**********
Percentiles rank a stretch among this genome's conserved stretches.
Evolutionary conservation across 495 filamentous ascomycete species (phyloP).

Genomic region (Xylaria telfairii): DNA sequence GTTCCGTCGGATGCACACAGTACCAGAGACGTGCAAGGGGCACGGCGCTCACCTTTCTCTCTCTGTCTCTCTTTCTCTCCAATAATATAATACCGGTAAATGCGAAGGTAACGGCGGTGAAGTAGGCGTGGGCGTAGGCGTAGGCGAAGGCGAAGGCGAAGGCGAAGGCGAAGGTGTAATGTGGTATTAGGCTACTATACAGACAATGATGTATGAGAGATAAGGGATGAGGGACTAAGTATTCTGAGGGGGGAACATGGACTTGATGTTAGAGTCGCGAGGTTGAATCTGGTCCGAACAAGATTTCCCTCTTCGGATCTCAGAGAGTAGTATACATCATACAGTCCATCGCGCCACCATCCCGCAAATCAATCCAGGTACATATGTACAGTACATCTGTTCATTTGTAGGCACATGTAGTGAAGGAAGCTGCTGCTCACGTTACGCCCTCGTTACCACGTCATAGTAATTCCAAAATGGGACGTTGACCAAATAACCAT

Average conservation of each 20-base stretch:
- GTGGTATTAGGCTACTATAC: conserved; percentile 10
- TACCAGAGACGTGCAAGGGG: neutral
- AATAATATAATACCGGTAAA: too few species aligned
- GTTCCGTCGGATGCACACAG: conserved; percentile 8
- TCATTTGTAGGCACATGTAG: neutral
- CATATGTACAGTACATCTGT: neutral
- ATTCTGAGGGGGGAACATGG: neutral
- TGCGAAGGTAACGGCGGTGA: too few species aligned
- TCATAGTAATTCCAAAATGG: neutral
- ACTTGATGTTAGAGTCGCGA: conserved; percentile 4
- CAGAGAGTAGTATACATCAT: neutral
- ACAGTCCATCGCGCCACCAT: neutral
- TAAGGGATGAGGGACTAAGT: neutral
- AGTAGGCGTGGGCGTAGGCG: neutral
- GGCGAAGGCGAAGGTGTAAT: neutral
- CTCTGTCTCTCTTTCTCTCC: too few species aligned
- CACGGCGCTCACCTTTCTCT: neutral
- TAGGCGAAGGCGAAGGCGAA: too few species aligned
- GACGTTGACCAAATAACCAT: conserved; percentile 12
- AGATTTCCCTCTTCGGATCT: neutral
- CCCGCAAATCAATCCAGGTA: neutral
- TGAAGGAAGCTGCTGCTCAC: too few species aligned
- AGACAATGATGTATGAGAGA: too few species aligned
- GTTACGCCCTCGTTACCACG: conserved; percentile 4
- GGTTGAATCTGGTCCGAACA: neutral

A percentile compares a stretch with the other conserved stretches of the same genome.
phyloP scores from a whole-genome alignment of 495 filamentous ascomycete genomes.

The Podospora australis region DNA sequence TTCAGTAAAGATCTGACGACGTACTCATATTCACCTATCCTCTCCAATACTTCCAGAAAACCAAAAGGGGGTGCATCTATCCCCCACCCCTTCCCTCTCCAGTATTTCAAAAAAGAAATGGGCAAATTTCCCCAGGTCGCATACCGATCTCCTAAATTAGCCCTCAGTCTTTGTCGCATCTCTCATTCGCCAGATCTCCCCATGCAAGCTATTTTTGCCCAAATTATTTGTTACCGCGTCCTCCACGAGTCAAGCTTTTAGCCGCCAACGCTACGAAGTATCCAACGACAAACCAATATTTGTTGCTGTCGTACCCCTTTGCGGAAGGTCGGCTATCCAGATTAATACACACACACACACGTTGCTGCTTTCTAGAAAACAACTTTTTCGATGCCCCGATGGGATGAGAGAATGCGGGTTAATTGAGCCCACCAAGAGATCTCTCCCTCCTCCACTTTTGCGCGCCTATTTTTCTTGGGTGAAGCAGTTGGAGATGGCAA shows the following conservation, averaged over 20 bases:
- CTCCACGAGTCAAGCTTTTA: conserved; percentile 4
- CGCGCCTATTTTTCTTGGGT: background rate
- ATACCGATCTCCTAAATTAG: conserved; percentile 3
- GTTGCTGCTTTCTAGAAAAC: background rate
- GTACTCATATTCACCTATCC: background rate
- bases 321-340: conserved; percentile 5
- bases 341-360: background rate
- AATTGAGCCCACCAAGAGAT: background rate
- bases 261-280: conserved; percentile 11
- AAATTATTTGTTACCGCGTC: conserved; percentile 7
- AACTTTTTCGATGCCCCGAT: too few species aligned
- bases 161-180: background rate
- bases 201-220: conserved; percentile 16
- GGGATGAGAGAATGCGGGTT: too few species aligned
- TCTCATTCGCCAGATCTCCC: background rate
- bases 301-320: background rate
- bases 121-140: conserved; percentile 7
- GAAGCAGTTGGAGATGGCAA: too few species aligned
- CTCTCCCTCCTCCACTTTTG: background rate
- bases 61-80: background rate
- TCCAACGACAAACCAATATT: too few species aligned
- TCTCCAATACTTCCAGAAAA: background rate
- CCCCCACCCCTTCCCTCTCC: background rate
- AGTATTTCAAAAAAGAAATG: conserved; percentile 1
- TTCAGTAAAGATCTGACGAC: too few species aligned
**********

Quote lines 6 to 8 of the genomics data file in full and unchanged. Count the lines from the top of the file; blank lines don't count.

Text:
- TACCAGAGACGTGCAAGGGG: neutral
- AATAATATAATACCGGTAAA: too few species aligned
- GTTCCGTCGGATGCACACAG: conserved; percentile 8